resourcesABOUT MT AUTHOR GUIDELINES CLASSIFIEDS EDITORIAL CALENDAR MEDIA GUIDE MASSAGE MART SCHOOLS & EDUCATION FEEDBACK
Let's Clear Up the Collection Confusion
This is an often-misunderstood practice swirling with misinformation. First, a few basics: Insurance is a contract between the patient and the insurance company. The insurance company is simply making a payment for services or care on behalf of the patient.
Shoulder Rehab: Start With the Scapula
The scapula is an incredible display of elegance and movement within the biomechanics of human motion. It's evolved for mobility and stability in the scapulo-thoracic region, giving us the ability to do things that are uniquely human, such as throwing with accuracy.
Five Branches University Has First Hospital TCM Residency
Established in 1984, Five Branches University (FBU) has campuses in Santa Cruz and San Jose, Calif., which serve the communities of Santa Cruz, the Monterey Bay, and Silicon Valley.
The winter season is upon us and offers unique challenges for the clinician and patient alike. To effectively navigate through the winter season there are two main TCM medicinals, Huang Qi and Gan Jiang, to consider, as well as two important formulas which feature these two TCM treasures.
Anti-Aging With Dr. Ping Zhang
Jennifer Waters, TCM practitioner and writer of the Acupuncture Today column, "Talking With the Masters" sat down with Dr. Ping Zhang to discuss aniti-aging with acupuncture.
Acupuncture Points: Broadening Our Scope and Diagnostic Work
As every practitioner knows, the correct diagnosis is everything. Most healing disciplines rely on the use of symptomatology for their treatment implementation. Beyond symptomatology, we have clinical tests to provide more objective findings.
Qigong for Substance Abuse
It is commonly believed that substance abuse, in addition to harming one’s physiological state, hurts the spirit. There is also a belief that one’s spirit does not weaken due to substance abuse, but rather, the person finds solace in addiction due to an already weak spirit.
Scar Reduction With Acupuncture & Microneedling (Part 2)
Protocols & treatment Timing
The Case Report: A Valuable Tool
Case reports are a valuable form of descriptive research. The most basic form of practice-based research, a case report is a detailed account of the history, presenting symptoms, assessment, observations, treatment and follow-up of an individual patient, discussed in the context of prior and potential future research.
A Conversation With Dr. Betty Edmond
This month's column is an exclusive interview with Betty Edmond MD, newly elected CEO/President of the AOMA Graduate School of Integrative Medicine in Austin, Texas.
Low Back Pain in Running Athletes
After 7 million years of adapting to upright postures, the lumbar spine and pelvis have become remarkably adept at managing ground-reactive forces associated with running.
An Education in Gluten Sensitivity
A relatively new syndrome officially documented as non-celiac gluten sensitivity (NCGS) or gluten sensitivity (GS) was officially recognized and published in the new list of gluten-related disorders in 2012.
A New Year and Vision for the ACA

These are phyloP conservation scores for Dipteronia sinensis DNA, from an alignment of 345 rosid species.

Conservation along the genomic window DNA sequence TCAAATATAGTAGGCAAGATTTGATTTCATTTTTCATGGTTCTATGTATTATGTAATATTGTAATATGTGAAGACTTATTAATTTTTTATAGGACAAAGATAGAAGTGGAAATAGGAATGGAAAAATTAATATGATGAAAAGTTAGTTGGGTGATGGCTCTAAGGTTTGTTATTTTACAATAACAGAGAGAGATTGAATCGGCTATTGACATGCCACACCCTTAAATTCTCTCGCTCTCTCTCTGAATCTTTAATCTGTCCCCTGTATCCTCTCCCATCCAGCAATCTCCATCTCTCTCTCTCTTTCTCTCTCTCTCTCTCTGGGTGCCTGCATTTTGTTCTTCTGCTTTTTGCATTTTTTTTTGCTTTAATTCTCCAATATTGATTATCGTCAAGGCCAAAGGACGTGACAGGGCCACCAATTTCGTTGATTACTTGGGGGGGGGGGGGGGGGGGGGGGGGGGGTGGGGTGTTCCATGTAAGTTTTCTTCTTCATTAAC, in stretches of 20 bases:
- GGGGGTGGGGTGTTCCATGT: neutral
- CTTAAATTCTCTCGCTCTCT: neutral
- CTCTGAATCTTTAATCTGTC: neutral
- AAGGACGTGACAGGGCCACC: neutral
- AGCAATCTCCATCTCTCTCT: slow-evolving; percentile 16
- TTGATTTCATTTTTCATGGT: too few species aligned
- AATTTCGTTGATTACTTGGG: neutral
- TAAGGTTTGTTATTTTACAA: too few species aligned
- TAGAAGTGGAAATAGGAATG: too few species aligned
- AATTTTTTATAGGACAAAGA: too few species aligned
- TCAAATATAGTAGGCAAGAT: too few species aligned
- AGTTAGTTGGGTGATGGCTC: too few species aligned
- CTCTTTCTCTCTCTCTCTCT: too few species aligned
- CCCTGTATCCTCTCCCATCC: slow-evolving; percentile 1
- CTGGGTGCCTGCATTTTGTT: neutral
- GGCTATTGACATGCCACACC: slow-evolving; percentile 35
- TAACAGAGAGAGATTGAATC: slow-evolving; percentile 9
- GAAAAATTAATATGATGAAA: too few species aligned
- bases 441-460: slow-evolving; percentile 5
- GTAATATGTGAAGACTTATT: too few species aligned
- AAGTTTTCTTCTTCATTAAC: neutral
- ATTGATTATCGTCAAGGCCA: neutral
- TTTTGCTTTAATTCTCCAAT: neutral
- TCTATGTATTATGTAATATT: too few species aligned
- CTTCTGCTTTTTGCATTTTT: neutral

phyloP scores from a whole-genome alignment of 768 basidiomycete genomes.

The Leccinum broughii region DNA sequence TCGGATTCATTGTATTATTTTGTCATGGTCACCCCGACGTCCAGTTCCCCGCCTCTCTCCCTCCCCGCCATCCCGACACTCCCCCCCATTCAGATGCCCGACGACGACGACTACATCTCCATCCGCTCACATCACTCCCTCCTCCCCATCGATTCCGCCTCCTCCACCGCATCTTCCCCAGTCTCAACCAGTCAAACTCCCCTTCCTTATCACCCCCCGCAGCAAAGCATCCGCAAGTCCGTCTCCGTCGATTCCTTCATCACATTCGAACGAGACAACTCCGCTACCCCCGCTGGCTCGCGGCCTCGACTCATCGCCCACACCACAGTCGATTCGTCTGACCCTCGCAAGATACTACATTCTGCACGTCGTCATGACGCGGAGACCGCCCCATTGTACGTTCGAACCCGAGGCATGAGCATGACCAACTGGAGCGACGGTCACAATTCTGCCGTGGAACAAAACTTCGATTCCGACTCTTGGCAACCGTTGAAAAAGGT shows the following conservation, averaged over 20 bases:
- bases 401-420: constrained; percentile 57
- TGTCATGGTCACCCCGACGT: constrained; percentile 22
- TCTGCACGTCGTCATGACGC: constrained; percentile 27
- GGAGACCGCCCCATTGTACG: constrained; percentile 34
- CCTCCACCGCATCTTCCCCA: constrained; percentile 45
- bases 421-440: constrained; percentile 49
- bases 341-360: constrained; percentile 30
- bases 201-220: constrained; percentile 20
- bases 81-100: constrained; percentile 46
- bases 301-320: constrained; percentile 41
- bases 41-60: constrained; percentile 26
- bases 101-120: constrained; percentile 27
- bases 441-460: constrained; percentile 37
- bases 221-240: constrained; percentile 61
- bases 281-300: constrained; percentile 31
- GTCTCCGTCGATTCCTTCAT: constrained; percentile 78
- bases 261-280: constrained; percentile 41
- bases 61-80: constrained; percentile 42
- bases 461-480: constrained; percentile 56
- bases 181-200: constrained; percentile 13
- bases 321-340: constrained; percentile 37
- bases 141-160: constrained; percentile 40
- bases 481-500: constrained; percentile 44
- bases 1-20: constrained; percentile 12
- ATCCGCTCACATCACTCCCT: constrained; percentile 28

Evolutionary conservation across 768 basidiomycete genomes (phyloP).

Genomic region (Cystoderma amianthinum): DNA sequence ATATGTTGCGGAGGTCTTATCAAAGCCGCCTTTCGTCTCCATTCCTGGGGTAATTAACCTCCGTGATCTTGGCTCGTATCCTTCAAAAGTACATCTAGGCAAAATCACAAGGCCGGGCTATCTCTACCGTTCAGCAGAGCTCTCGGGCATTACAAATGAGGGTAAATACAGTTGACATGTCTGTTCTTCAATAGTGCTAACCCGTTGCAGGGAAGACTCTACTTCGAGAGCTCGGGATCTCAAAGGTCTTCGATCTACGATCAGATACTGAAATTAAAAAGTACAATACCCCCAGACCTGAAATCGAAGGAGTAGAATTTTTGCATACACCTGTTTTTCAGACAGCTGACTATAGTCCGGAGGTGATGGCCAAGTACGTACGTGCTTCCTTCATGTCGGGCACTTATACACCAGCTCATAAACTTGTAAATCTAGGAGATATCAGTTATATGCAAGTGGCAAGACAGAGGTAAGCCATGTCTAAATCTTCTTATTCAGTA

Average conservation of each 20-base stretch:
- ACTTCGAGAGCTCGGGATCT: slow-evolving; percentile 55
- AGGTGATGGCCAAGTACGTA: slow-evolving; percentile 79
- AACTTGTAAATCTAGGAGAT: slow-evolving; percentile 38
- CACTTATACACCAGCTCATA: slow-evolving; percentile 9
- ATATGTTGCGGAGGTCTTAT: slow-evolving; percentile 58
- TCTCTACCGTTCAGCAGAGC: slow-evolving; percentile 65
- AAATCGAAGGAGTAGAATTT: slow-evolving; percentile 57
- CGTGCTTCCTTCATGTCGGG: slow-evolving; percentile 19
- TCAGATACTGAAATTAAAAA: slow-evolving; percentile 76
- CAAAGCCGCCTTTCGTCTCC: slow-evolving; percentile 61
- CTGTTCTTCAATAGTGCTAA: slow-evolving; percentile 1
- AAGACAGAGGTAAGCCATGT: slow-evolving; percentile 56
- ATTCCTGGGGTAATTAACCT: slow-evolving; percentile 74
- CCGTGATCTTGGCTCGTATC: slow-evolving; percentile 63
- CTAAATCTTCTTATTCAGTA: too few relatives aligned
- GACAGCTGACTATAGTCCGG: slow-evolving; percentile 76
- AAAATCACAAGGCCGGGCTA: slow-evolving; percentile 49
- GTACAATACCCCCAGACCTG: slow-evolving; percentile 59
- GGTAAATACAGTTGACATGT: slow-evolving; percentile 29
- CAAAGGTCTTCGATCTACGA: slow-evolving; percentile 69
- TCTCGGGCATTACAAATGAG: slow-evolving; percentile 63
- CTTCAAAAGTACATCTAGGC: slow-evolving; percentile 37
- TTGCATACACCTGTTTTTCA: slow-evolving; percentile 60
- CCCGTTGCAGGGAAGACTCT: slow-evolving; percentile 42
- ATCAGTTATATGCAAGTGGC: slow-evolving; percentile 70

Inadequate pain management coupled with the epidemic of prescription opioid overuse and abuse has taken a severe toll on the lives of millions of people in the United States. Every day, more than 1,000 people are treated in the ER for misusing prescription opioids.
Prepare for the End, From the Beginning: Wealth Building and Retirement with the Tao
Yin and yang flow into and out from one another continually. Beginnings become endings and endings become beginnings again. Wholeness and cycles are the nature of Tao.
An Opportunity & a Responsibility
Nearly 80 Americans die from an opioid-related overdose every day, and spine-related pain is one of the principle drivers of opioid use. This unfortunate situation creates both an opportunity and a responsibility.
Nutrition for Menopause: Front-Line Therapy for All Phases
Of all the changes women experience during their reproductive life, there is no doubt the most dreaded are the three phases of menopause. This is not surprising since all of the symptoms associated with menopause are replete with unpleasantness.
True Practice Mobility for the Chiropractic Profession
When natural disasters occur, chiropractors can literally travel to the other side of the world to offer humanitarian relief in less than a day. The chiropractor's license to legally practice, however, can't make it past the state line.
Flirting With Alternative Therapies
There are about as many adjunct therapies being marketed to acupuncturists as there are acupuncturists. While some may remain purist in their application of traditional Chinese medicine, others choose to explore new horizons of treatment.
We Get Letters & Email
Our Country Needs Us Between Elections, Too; Continuing Care: We Aren't There Yet; Our Associations Need to Do More.
The Acupuncture Channel System (Part 1)
The earliest Chinese reference to channels is in the Mawangdui Medical Manuscripts,1 which are dated to the Warring States period of the Zhou Dynasty (475 BC-221 AD). The text presents 11 channels. There are no acupuncture points listed in those channels.
Another Step Forward for Chiropractic
Chiropractic is now available to 86,000-plus Latter-Day Saints missionaries and you are invited to become a provider. LDS membership in not required; our only concern is that our missionaries get the best quality care available.